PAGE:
As a former Division One assistant coach, one of my main responsibilities for years was recruiting. I’ve traveled all over North America and have met so many families from all walks of life trying to find the right pieces to build a championship team.
I can tell hundreds of stories, but there’s one in particular that I feel like all kids aspiring to play college hockey (and their parents) need to hear. It’s a look behind the curtain of one of the best recruiting visits I’ve ever been involved in.
And it’s a story about Boston Bruins star defenseman Charlie McAvoy.
During my time as an Assistant Coach at Cornell, I remember watching Charlie play as a younger kid. He skated for the New Jersey Rockets and he instantly became noticeable on the ice for his play. He was competitive, could really skate, and had an unbelievable head for the game (he had great grades too!).
We invited Charlie up to Cornell for a visit to check things out and it became one of the more memorable visits I had in my time as a coach.
During the hours that Charlie and his dad were on campus, I quickly realized that Charlie absolutely oozed character. He was a phenomenal kid, and while getting to know his dad it was easy to see where that character came from. We heard from numerous others that they were great people, but in spending more time with them we understood why so many people had such amazing things to say.
We talked about values and family, we talked about what Charlie wanted out of his future, but the conversation that I will always remember centered around the devastation of Hurricane Sandy.
Prior to his visit, Charlie’s hometown on Long Island got hit really bad. They told us stories of stores and homes being completely decimated by the storm. But Charlie and his dad spoke passionately about the resilience of the people there and how everyone came together to support each other in the community. Charlie’s dad himself owned a plumbing company and spoke about the numerous jobs he was doing for his neighbors for free. It was really incredible and inspiring to hear about their experience.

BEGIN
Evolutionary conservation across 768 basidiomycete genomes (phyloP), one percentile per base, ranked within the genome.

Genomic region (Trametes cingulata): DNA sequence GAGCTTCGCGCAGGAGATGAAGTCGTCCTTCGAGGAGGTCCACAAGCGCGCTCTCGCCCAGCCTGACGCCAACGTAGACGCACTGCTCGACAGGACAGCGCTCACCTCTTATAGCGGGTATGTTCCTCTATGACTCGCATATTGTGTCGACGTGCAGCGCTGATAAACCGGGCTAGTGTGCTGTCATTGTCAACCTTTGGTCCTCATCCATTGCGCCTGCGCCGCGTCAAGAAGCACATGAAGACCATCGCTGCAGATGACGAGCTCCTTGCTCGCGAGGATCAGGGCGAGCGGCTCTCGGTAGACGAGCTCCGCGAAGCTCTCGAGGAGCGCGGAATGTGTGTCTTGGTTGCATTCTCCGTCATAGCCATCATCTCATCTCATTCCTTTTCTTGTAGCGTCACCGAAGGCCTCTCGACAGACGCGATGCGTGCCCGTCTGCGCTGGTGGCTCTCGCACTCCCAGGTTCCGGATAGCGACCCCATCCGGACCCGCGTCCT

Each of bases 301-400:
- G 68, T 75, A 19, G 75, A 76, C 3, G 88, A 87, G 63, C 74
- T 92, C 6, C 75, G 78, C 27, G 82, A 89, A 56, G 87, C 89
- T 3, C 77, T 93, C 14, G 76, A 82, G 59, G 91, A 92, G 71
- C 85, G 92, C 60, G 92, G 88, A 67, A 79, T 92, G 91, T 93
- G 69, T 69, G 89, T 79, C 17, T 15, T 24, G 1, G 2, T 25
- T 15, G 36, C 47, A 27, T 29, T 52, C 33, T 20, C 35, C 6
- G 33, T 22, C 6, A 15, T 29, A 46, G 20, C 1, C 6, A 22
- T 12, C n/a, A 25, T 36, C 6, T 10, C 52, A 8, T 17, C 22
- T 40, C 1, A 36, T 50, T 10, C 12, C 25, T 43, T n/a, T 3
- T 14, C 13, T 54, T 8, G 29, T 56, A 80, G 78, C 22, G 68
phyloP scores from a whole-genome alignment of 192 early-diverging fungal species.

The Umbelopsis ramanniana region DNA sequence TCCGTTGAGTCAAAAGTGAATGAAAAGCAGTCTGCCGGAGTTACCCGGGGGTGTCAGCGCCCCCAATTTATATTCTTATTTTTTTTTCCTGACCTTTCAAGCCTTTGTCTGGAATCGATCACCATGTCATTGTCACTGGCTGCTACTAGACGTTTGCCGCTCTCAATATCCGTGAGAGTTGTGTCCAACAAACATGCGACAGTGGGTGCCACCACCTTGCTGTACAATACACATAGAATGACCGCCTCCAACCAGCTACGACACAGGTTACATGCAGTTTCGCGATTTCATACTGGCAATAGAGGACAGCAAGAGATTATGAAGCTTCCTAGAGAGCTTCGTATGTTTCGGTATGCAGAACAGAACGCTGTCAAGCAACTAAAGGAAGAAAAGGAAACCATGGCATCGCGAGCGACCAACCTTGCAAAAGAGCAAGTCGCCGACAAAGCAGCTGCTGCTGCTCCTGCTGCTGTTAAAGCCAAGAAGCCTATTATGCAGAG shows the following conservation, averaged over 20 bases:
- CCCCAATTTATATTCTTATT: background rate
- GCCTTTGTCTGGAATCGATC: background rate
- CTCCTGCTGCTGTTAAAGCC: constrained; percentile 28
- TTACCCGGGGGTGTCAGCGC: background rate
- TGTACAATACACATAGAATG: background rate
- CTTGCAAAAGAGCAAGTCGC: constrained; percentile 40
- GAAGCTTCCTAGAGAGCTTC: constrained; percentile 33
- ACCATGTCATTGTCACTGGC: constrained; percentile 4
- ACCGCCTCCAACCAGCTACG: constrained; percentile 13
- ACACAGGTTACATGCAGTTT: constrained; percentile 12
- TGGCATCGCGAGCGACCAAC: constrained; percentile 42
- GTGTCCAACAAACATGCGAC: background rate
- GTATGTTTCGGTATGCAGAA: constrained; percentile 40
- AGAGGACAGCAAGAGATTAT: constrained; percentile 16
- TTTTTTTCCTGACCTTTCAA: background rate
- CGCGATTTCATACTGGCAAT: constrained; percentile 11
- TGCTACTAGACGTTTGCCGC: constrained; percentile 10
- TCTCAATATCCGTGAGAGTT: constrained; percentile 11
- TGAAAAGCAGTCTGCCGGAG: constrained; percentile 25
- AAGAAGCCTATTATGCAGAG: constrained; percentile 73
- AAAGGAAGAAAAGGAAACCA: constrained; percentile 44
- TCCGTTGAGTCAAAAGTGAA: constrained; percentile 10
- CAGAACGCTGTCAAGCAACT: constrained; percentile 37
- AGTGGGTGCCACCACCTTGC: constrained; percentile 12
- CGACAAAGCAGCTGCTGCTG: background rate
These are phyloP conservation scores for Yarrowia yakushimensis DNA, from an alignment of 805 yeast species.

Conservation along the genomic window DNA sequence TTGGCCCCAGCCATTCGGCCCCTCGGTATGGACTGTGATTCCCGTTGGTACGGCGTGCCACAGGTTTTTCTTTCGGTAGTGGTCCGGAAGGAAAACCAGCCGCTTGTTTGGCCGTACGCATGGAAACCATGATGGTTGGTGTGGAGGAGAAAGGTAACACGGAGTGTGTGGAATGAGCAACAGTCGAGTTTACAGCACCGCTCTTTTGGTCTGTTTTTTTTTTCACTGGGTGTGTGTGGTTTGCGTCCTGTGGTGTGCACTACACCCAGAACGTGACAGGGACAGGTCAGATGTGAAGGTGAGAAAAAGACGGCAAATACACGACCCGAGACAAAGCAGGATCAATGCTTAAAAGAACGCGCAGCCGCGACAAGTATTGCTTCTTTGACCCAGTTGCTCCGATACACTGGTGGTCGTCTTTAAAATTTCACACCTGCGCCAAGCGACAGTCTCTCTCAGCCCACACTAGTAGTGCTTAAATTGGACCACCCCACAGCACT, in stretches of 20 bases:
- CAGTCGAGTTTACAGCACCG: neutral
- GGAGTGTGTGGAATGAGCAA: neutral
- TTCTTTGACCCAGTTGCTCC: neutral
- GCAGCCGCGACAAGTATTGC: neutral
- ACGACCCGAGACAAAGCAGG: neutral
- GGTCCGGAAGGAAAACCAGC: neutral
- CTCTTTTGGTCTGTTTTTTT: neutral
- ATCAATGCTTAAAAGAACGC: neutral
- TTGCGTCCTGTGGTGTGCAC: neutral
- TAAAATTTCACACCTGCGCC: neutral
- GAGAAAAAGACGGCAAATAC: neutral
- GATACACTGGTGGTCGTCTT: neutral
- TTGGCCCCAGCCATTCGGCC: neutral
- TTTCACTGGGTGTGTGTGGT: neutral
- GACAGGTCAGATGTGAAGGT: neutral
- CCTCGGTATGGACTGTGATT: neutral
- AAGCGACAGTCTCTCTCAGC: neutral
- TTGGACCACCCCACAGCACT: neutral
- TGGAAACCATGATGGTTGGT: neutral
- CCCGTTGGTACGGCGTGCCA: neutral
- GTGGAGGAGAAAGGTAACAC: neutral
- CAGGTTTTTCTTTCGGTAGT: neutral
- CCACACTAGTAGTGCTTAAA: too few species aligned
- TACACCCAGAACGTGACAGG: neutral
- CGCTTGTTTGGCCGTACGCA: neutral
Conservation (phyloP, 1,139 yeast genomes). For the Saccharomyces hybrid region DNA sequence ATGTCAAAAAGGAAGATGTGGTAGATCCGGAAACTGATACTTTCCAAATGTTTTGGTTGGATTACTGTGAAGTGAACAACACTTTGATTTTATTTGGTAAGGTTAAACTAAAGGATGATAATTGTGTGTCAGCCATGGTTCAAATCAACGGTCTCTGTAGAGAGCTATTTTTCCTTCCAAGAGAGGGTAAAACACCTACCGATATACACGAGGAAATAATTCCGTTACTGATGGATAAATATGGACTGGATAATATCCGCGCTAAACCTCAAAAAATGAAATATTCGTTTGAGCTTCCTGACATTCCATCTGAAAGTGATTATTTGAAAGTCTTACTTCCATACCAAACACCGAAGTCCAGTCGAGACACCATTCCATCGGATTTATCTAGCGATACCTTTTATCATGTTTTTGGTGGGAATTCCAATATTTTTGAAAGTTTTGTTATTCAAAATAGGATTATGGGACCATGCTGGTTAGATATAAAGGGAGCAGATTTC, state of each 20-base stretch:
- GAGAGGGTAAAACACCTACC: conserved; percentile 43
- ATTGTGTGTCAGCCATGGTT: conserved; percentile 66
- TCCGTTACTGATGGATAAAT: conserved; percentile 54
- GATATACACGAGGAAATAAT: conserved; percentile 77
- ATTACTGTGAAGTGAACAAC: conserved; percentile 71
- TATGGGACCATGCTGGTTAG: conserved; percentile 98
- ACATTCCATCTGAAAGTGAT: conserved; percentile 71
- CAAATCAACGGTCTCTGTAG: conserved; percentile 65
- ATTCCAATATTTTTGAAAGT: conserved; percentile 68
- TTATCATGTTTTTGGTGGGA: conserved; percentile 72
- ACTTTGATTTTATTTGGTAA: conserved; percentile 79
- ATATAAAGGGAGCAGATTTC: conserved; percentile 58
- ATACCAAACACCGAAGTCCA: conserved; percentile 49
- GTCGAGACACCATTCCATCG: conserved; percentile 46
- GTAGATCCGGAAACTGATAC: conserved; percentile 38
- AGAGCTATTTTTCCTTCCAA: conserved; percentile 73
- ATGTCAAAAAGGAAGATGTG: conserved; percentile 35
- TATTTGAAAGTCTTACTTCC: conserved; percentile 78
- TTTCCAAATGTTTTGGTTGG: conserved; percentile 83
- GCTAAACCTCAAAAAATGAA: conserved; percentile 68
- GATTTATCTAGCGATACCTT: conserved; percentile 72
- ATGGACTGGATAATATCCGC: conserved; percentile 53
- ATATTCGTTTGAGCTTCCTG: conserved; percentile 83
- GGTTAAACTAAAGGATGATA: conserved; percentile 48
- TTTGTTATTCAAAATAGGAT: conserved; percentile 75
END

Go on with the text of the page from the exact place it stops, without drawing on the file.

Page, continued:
Before the visit, Charlie was a young kid that we really liked as a player and wanted to keep a close eye on. At the end of the visit, we knew that we had to have him as a part of our program. We offered him a spot with our program that day.
And here’s what I think all kids and parents need to hear:
Charlie was an immensely talented player, but there are a lot of immensely talented players out there. We knew that this kid was special and destined for great things because of his character. And what gave us comfort in recruiting this young kid was the fact that his dad was such a great individual as well.
We didn’t decide to fully commit to Charlie that day solely because of his hockey playing ability (although that certainly had a huge part in it). We decided that we needed to have him by the type of person that he was and the type of family that he came from.
Charlie didn’t end up choosing Cornell and wound up going to Boston University. But I will always be a fan of his. As a coach you get to know the kids and families really well through the recruiting process and I am not surprised one bit that he became a first round draft pick, a captain of a gold medal winning world junior team, and an all star defenseman in the NHL. Yes, because of his hockey playing ability. But more importantly because of his work ethic and character.
For all you kids out there reading this:
If you work hard and strive to be a good person, the greater the opportunity you’re giving yourself to achieve your goals and dreams. Character shines and colleges aren’t just recruiting good hockey players…they are recruiting good people just as importantly. You don’t just win by what you do on the ice. You win in the locker room by the culture and environment you create. And culture is driven by people.
For all of the parents out there reading this too:
What you do and how you act MATTERS. Just like Charlie Sr. gave us the comfort in recruiting Charlie, a lot of college coaches will tell you that they have chosen not to recruit certain kids because of their parents. That’s just the honest truth.
Your attitude and your actions have consequences for your kids. Encourage them work hard and love the game, stay out of the youth hockey drama, and for the love of God…your kids can’t hear you yell from the stands when they are on the ice.
At the end of the day, it’s no surprise to me that Charlie has won winner wherever he’s been. Great people create great cultures and great cultures win.
And it was clear from their visit, and the stories of selflessness around Hurricane Sandy, that the apple didn’t fall far from the tree.